Fine Art Appraiser Answers: What is Frieze?

Fine Art Appraiser Answers: What is Frieze?

Fine Art AppraiserAccording to the Cambridge Dictionary, a “frieze” is a “narrow strip of decoration, often cut from stone or wood and usually placed at the top of a wall.”

It’s also interesting to note that there is a related definition of frieze. A “Frieze Group” is a mathematical concept, defined by Wikipedia as a system “to classify designs on two-dimensional surfaces that are repetitive in direction according to the symmetries of the pattern.” In short, the language of art and science meet with this definition as “frieze groups” are mathematical descriptions of categories of friezes. The world of mathematics has created seven frieze groups that capture the various styles and expressions of frieze.

What Makes Frieze So Appealing?

Frieze designs are appealing as the play upon the brain’s desire to find patterns and the importance of symmetry to human evolution. In short, the two key elements of frieze of patterns and symmetry trigger pleasant response inside the brain.

A Brief History of Frieze

Fine art appraisers say, it is safe to say that humans have been creating friezes for thousands of years. One of the most famous of all architectural friezes is that at the Parthenon in Athens. At nearly 2,500 years old, it is a spectacular example of not only a frieze relief but also a testament to the incredible artistic sophistication of ancient Greece. (Insert image of Parthenon frieze here). In ancient China and Japan examples of frieze predate those from ancient Greece. Recently in the America’s, scientist discovered a very large (26’ x 8’) and intact pre-Columbian frieze in Guatemala. Estimated to be nearly 1,500 years old, it tells the story of a Mayan ruler.

Frieze Today

Though seen from the earliest beginnings of human civilization, friezes have been expressed in textiles, pottery, and later in the Bronze Age in metalwork. But friezes are not limited to architecture or archeological sites; in contemporary America, it is very common that crown moldings in residences are frieze style and it is heavily used to accent furnishings. Various fashion houses make use of frieze motifs in their latest creations.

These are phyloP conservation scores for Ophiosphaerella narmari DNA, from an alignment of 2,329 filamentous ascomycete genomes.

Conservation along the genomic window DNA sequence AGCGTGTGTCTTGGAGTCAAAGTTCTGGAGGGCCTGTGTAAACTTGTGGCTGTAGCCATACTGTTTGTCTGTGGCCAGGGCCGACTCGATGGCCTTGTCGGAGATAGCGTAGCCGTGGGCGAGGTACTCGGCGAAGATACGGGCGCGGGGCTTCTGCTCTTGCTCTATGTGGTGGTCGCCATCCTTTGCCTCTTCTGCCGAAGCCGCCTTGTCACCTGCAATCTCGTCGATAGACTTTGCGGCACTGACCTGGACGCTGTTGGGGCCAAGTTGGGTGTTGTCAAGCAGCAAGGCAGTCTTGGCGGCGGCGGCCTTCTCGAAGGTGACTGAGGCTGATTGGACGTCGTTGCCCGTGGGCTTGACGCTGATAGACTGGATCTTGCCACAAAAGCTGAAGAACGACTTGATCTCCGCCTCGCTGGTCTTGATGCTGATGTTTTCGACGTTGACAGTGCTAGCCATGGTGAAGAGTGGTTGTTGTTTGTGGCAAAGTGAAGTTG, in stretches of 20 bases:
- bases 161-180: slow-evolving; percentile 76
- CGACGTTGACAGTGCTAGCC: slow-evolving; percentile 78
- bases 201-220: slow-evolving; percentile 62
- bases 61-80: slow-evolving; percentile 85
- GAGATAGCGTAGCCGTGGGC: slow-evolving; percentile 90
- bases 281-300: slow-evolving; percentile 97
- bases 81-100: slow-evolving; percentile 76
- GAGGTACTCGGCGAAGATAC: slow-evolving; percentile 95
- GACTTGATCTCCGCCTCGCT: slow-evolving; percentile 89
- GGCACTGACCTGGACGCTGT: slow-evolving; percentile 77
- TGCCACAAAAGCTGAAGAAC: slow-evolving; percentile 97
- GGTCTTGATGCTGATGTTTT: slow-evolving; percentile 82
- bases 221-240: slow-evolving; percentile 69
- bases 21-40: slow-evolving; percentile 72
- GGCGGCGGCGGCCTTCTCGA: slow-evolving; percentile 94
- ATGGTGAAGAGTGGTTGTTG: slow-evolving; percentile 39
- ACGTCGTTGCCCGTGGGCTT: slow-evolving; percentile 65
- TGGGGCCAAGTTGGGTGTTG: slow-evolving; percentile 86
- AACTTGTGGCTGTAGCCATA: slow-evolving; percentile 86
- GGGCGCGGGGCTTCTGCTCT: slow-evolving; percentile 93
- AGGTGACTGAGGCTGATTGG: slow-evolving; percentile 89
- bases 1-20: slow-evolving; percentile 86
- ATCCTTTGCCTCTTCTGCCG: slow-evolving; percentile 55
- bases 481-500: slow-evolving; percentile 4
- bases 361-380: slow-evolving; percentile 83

How to Appraise Frieze

There is no simple answer regarding how to appraise frieze. It depends on a myriad of factors that include the age of the piece, its condition, rarity, current market conditions and more. As with any other fine art piece, antique or heirloom, it is important to retain an experienced and reputable fine art appraiser. Because of the unique applications of frieze as a component of a larger price or as a stand-alone piece, the importance of engaging an art appraiser cannot be understated.

When considering a fine art appraisal expert it pays to ask for references, examine how deep is their experience and expertise in the specific item or items that you need to have evaluated and what professional designations or certification they hold.

We hope this brief overview of frieze was informative and helpful. At Kuehnert Appraisal & Consulting we are always interested in your comments or questions. Please feel free to post here, or you can contact us via email or phone.